With the birth of the first “test tube” baby born in the San Francisco East Bay in 1985 and the second baby in the nation born from a frozen embryo one year later, a new era in fertility science was ushered through the doors at Reproductive Science Center.
Having been an infertility specialist for more than 25 years, I’ve seen some significant changes to the practice of fertility science. As RSC has remained on the leading edge of scientific advancement for the past thirty years, so too we remain steadfast in our mission to provide the best opportunities for making all people families.
When I joined RSC in 1990 the practice of fertility science was in its infancy and the work we were doing was approached with pronounced caution. College-aged women simply didn’t talk about donating their eggs, and couples were equally guarded in disclosing their IVF treatments to family and friends. At that time, the public still viewed fertility treatment as taboo. It is for this reason it took until 1999, 18 years after the first IVF birth in America, for the number of IVF births in the U.S. to reach 45,000.
For clinics across the nation, the public perception of fertility was only legitimized through a process of normalization: our science was gradually accepted in society as more families experienced successful fertility treatment.
One of the most prominent shifts in fertility science has been the realization that men are a primary source of infertility: low sperm counts in men result in infertility about 40 percent of the time. During analysis of sperm, we focus on sperm density (number of sperm per milliliter), sperm motility (percentage of moving sperm) and sperm morphology (sperm appearance). With the introduction years ago of the technique ICSI (Intra Cytoplasmic Sperm Injection) we see high success rates for couples with male factor infertility.
For women who are experiencing infertility, blastocyst culture and transfer has proven to greatly improve IVF pregnancy rates and lower multiple pregnancies.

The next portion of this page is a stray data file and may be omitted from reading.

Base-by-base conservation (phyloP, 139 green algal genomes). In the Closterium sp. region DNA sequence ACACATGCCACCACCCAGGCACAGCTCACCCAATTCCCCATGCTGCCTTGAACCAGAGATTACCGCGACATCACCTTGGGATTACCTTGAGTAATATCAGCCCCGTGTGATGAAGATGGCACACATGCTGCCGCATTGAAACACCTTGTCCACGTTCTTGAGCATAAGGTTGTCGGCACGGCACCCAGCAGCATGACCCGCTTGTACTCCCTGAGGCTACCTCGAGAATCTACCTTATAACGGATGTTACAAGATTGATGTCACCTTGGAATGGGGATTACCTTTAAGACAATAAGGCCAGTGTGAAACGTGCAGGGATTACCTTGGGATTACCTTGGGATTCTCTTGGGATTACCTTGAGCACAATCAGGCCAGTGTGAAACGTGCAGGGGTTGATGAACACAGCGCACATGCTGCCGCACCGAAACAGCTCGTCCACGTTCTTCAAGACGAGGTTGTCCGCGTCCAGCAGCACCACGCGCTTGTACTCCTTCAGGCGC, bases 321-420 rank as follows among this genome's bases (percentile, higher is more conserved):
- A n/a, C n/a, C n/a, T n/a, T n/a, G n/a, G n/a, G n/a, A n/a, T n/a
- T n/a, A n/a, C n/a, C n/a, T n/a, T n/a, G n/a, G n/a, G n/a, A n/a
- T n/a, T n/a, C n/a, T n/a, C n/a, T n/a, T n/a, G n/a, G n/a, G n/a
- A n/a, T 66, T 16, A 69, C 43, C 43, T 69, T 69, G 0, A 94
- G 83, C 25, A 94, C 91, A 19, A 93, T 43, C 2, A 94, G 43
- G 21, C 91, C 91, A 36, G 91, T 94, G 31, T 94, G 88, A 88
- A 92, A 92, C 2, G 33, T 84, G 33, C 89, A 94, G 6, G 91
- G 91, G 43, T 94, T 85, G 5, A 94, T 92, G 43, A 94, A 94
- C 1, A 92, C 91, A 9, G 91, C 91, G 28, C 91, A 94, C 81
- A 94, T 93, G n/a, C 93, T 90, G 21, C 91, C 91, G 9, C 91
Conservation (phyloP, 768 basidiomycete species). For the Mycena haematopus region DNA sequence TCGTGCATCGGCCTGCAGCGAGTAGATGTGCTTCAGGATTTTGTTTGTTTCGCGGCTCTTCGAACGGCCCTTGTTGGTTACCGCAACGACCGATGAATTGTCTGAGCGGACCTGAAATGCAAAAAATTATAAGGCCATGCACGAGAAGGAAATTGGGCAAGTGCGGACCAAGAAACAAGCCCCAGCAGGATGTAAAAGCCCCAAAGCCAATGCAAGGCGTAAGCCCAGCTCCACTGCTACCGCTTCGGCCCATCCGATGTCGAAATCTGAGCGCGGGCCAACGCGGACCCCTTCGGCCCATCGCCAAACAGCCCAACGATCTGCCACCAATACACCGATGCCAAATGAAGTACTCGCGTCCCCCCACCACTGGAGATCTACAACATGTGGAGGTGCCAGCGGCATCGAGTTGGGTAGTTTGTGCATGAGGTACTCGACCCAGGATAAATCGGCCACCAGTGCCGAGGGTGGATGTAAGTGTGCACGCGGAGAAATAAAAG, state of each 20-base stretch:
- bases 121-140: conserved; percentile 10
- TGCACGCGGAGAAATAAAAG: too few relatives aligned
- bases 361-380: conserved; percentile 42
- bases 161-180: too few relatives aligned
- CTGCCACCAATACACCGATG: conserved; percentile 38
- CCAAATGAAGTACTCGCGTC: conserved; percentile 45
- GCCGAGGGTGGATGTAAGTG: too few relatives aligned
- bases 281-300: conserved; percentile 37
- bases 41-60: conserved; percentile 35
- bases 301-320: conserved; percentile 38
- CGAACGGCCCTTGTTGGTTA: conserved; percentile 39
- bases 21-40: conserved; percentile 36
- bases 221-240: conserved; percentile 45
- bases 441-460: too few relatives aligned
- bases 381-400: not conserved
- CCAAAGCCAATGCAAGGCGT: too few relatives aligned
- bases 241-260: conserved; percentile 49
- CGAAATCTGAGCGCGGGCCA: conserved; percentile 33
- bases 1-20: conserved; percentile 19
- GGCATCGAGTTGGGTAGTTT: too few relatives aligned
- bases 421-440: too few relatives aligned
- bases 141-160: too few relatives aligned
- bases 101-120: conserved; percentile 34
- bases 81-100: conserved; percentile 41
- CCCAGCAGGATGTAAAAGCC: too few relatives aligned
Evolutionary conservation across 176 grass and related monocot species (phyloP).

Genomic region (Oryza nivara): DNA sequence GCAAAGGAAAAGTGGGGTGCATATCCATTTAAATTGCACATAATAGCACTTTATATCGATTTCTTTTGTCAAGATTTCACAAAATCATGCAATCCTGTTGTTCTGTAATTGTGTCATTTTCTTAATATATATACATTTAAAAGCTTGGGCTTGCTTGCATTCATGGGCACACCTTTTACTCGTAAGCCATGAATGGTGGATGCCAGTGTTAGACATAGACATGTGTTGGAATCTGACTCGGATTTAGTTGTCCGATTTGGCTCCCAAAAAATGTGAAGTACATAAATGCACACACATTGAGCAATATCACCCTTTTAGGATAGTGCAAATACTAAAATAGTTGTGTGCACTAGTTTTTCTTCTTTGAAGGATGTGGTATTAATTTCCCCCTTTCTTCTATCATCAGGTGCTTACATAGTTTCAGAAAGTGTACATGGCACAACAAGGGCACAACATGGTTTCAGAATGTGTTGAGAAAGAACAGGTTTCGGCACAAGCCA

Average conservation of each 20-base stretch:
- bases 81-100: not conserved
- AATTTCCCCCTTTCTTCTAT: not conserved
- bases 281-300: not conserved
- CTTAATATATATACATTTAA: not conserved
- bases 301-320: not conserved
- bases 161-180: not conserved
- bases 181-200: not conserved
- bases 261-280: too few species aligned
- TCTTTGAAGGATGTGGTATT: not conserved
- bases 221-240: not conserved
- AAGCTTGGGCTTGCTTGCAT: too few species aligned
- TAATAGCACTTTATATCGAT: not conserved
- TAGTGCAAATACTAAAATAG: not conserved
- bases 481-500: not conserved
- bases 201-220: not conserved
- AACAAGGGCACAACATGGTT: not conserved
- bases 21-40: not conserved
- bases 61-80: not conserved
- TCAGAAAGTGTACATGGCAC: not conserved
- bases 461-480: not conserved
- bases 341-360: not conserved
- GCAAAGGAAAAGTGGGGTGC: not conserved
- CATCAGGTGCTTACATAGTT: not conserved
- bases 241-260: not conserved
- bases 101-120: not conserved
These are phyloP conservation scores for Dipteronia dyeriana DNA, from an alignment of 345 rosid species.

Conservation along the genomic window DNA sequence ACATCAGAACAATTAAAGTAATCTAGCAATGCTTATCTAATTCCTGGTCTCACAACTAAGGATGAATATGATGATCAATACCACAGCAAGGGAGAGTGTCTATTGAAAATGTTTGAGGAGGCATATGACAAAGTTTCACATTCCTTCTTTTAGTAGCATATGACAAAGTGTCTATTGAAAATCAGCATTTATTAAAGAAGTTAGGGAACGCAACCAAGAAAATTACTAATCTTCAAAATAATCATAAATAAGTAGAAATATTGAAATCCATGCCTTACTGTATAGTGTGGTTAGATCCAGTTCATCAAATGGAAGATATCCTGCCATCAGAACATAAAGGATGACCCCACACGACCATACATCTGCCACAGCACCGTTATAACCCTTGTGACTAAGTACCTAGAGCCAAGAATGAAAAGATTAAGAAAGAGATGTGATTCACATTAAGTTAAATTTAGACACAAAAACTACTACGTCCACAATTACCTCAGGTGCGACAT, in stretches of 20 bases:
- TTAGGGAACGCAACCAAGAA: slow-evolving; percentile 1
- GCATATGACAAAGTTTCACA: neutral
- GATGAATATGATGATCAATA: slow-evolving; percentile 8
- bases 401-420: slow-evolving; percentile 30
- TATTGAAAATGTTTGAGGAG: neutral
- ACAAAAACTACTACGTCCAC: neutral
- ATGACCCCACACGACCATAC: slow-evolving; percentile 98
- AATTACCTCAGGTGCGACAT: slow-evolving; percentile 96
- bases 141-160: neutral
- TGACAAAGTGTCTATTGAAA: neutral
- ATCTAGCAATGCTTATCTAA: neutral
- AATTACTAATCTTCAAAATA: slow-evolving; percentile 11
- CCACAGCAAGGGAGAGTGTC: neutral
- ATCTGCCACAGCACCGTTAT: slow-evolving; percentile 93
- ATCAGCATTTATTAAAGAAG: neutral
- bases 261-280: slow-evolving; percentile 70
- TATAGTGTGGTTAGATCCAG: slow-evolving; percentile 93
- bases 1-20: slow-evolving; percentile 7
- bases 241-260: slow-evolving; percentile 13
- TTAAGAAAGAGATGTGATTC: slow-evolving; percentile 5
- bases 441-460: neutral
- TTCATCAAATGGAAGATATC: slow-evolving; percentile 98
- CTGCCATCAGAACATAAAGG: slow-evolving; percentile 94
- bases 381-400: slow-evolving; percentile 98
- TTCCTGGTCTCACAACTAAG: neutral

For this procedure, we now grow embryos to the blastocyst day-five stage after fertilization in the laboratory, and choose the most developed embryos to implant back into the uterus. RSC is pioneering the use of time-lapse photography to see which embryos are growing and dividing quickest, which – preliminary studies show – may have the best chance for pregnancy.
This process not only allows us to implant fewer embryos, but also through a process known as pre-implantation genetic diagnosis (PGD) we can screen for devastating genetic disorders such as Cystic Fibrosis, Huntington’s disease, Sickle Cell disease and Tay-Sachs disease.
With advanced technology we no longer need to transfer high numbers of embryos to ensure a greater chance for pregnancy. With refinements in embryo selection techniques we encourage single embryo transfers to reduce multiple pregnancies in many women. At RSC in 2012, 31 percent of women using their own embryos – 38 years of age and younger – elected to transfer one egg and the clinical pregnancy rate was 61 percent.
Last October, American Society of Reproductive Medicine (ASRM) removed the “experimental” label from the technique of vitrification (a method of cryopreservation or freezing of eggs), thereby granting clinics greater freedom in focusing efforts to use frozen embryos in the future. Vitrification allows women undergoing chemotherapy and young women who would like to delay childbearing the potential to preserve their fertility.
For women needing an egg donor, vitrification freezing of donated eggs can be used whenever a recipient needs them, without having to worry about donor synchronization. As infertility specialists we have gained greater control of the egg donation process, as the vitrified eggs are proving successful.
So what does all this new science mean for our patients?
When RSC opened its doors, the founders made a commitment to ensure that all prospective patients had the opportunity to create families. 30 years later that vision is thriving. In addition to pioneering technology, RSC is fully dedicated to its mission of helping single women, LGBT couples and women over 40 achieve their dreams of starting families.
I have been practicing at Reproductive Science Center for 23 years because our whole team has remained dedicated to providing support and quality care to every patient. Best care is provided not by a single doctor, but when the whole team is invested in working together to help every patient get though the challenging process of infertility.
We’ve covered a lot of ground over the past thirty years and RSC, to me, exemplifies the unfaltering, persistent vision of fertility for all in need. I believe this is why the practice will remain an integral part of building families in the East Bay community.